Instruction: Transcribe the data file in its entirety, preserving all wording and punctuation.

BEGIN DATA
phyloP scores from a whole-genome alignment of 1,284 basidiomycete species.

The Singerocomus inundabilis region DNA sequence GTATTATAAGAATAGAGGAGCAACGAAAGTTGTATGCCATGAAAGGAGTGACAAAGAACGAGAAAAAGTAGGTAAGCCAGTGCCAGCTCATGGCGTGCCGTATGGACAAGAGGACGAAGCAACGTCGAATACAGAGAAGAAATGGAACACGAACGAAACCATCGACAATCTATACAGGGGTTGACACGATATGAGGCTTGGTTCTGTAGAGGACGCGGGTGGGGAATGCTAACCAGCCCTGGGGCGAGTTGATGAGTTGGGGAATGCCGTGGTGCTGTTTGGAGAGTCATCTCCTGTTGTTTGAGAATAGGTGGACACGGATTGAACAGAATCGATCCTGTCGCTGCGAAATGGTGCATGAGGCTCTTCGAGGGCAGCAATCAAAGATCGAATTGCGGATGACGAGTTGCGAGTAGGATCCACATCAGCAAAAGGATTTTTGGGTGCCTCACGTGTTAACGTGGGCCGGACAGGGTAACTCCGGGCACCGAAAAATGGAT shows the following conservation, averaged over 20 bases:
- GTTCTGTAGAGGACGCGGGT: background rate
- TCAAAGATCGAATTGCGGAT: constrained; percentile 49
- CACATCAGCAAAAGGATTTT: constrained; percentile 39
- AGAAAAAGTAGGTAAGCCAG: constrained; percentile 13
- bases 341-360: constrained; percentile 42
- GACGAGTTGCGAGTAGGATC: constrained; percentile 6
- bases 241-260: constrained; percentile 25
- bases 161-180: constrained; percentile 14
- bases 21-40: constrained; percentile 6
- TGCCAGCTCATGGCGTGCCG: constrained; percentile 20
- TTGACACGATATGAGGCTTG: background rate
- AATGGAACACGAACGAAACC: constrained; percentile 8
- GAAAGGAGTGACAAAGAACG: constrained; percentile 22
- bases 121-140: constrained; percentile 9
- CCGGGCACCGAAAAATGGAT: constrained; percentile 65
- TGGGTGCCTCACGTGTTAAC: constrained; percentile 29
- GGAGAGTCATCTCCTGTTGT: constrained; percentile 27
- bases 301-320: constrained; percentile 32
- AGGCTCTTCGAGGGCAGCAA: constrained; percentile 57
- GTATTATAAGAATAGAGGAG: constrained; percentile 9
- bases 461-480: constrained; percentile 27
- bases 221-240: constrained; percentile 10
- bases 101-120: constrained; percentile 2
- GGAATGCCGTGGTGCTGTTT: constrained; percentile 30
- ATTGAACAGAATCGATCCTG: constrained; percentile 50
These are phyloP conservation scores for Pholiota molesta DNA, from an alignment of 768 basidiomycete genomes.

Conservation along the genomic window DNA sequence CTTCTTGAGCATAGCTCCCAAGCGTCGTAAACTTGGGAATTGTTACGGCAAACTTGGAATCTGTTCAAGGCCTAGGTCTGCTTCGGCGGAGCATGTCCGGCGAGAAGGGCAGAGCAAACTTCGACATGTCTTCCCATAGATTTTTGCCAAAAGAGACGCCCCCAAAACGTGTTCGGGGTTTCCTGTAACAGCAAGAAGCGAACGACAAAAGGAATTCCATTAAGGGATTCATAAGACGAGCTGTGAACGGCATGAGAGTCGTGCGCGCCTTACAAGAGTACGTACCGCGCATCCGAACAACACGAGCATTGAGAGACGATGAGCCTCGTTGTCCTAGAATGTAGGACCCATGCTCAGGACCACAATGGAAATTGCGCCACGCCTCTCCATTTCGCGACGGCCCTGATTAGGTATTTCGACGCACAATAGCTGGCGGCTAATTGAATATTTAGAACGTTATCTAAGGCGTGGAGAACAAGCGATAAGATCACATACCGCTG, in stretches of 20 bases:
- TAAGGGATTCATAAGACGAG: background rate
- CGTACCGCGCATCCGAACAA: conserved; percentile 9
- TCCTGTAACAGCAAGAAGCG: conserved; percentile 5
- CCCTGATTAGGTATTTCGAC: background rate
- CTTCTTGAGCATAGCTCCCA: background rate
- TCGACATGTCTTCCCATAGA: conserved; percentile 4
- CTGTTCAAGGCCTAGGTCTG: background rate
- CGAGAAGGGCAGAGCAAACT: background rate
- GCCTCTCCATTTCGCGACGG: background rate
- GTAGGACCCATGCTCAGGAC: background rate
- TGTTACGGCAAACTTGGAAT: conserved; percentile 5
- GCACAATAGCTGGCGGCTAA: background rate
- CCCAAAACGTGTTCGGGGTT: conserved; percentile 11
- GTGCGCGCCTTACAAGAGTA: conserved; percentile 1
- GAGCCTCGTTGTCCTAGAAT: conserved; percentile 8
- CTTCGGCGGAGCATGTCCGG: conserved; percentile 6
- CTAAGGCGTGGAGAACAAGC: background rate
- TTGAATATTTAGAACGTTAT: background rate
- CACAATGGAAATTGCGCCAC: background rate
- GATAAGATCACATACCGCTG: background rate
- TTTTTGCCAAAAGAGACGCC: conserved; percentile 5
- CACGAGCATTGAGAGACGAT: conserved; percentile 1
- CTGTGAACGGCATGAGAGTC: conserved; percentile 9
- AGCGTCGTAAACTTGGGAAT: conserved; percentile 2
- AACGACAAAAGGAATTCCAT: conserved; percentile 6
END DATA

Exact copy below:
phyloP scores from a whole-genome alignment of 1,284 basidiomycete species.

The Singerocomus inundabilis region DNA sequence GTATTATAAGAATAGAGGAGCAACGAAAGTTGTATGCCATGAAAGGAGTGACAAAGAACGAGAAAAAGTAGGTAAGCCAGTGCCAGCTCATGGCGTGCCGTATGGACAAGAGGACGAAGCAACGTCGAATACAGAGAAGAAATGGAACACGAACGAAACCATCGACAATCTATACAGGGGTTGACACGATATGAGGCTTGGTTCTGTAGAGGACGCGGGTGGGGAATGCTAACCAGCCCTGGGGCGAGTTGATGAGTTGGGGAATGCCGTGGTGCTGTTTGGAGAGTCATCTCCTGTTGTTTGAGAATAGGTGGACACGGATTGAACAGAATCGATCCTGTCGCTGCGAAATGGTGCATGAGGCTCTTCGAGGGCAGCAATCAAAGATCGAATTGCGGATGACGAGTTGCGAGTAGGATCCACATCAGCAAAAGGATTTTTGGGTGCCTCACGTGTTAACGTGGGCCGGACAGGGTAACTCCGGGCACCGAAAAATGGAT shows the following conservation, averaged over 20 bases:
- GTTCTGTAGAGGACGCGGGT: background rate
- TCAAAGATCGAATTGCGGAT: constrained; percentile 49
- CACATCAGCAAAAGGATTTT: constrained; percentile 39
- AGAAAAAGTAGGTAAGCCAG: constrained; percentile 13
- bases 341-360: constrained; percentile 42
- GACGAGTTGCGAGTAGGATC: constrained; percentile 6
- bases 241-260: constrained; percentile 25
- bases 161-180: constrained; percentile 14
- bases 21-40: constrained; percentile 6
- TGCCAGCTCATGGCGTGCCG: constrained; percentile 20
- TTGACACGATATGAGGCTTG: background rate
- AATGGAACACGAACGAAACC: constrained; percentile 8
- GAAAGGAGTGACAAAGAACG: constrained; percentile 22
- bases 121-140: constrained; percentile 9
- CCGGGCACCGAAAAATGGAT: constrained; percentile 65
- TGGGTGCCTCACGTGTTAAC: constrained; percentile 29
- GGAGAGTCATCTCCTGTTGT: constrained; percentile 27
- bases 301-320: constrained; percentile 32
- AGGCTCTTCGAGGGCAGCAA: constrained; percentile 57
- GTATTATAAGAATAGAGGAG: constrained; percentile 9
- bases 461-480: constrained; percentile 27
- bases 221-240: constrained; percentile 10
- bases 101-120: constrained; percentile 2
- GGAATGCCGTGGTGCTGTTT: constrained; percentile 30
- ATTGAACAGAATCGATCCTG: constrained; percentile 50
These are phyloP conservation scores for Pholiota molesta DNA, from an alignment of 768 basidiomycete genomes.

Conservation along the genomic window DNA sequence CTTCTTGAGCATAGCTCCCAAGCGTCGTAAACTTGGGAATTGTTACGGCAAACTTGGAATCTGTTCAAGGCCTAGGTCTGCTTCGGCGGAGCATGTCCGGCGAGAAGGGCAGAGCAAACTTCGACATGTCTTCCCATAGATTTTTGCCAAAAGAGACGCCCCCAAAACGTGTTCGGGGTTTCCTGTAACAGCAAGAAGCGAACGACAAAAGGAATTCCATTAAGGGATTCATAAGACGAGCTGTGAACGGCATGAGAGTCGTGCGCGCCTTACAAGAGTACGTACCGCGCATCCGAACAACACGAGCATTGAGAGACGATGAGCCTCGTTGTCCTAGAATGTAGGACCCATGCTCAGGACCACAATGGAAATTGCGCCACGCCTCTCCATTTCGCGACGGCCCTGATTAGGTATTTCGACGCACAATAGCTGGCGGCTAATTGAATATTTAGAACGTTATCTAAGGCGTGGAGAACAAGCGATAAGATCACATACCGCTG, in stretches of 20 bases:
- TAAGGGATTCATAAGACGAG: background rate
- CGTACCGCGCATCCGAACAA: conserved; percentile 9
- TCCTGTAACAGCAAGAAGCG: conserved; percentile 5
- CCCTGATTAGGTATTTCGAC: background rate
- CTTCTTGAGCATAGCTCCCA: background rate
- TCGACATGTCTTCCCATAGA: conserved; percentile 4
- CTGTTCAAGGCCTAGGTCTG: background rate
- CGAGAAGGGCAGAGCAAACT: background rate
- GCCTCTCCATTTCGCGACGG: background rate
- GTAGGACCCATGCTCAGGAC: background rate
- TGTTACGGCAAACTTGGAAT: conserved; percentile 5
- GCACAATAGCTGGCGGCTAA: background rate
- CCCAAAACGTGTTCGGGGTT: conserved; percentile 11
- GTGCGCGCCTTACAAGAGTA: conserved; percentile 1
- GAGCCTCGTTGTCCTAGAAT: conserved; percentile 8
- CTTCGGCGGAGCATGTCCGG: conserved; percentile 6
- CTAAGGCGTGGAGAACAAGC: background rate
- TTGAATATTTAGAACGTTAT: background rate
- CACAATGGAAATTGCGCCAC: background rate
- GATAAGATCACATACCGCTG: background rate
- TTTTTGCCAAAAGAGACGCC: conserved; percentile 5
- CACGAGCATTGAGAGACGAT: conserved; percentile 1
- CTGTGAACGGCATGAGAGTC: conserved; percentile 9
- AGCGTCGTAAACTTGGGAAT: conserved; percentile 2
- AACGACAAAAGGAATTCCAT: conserved; percentile 6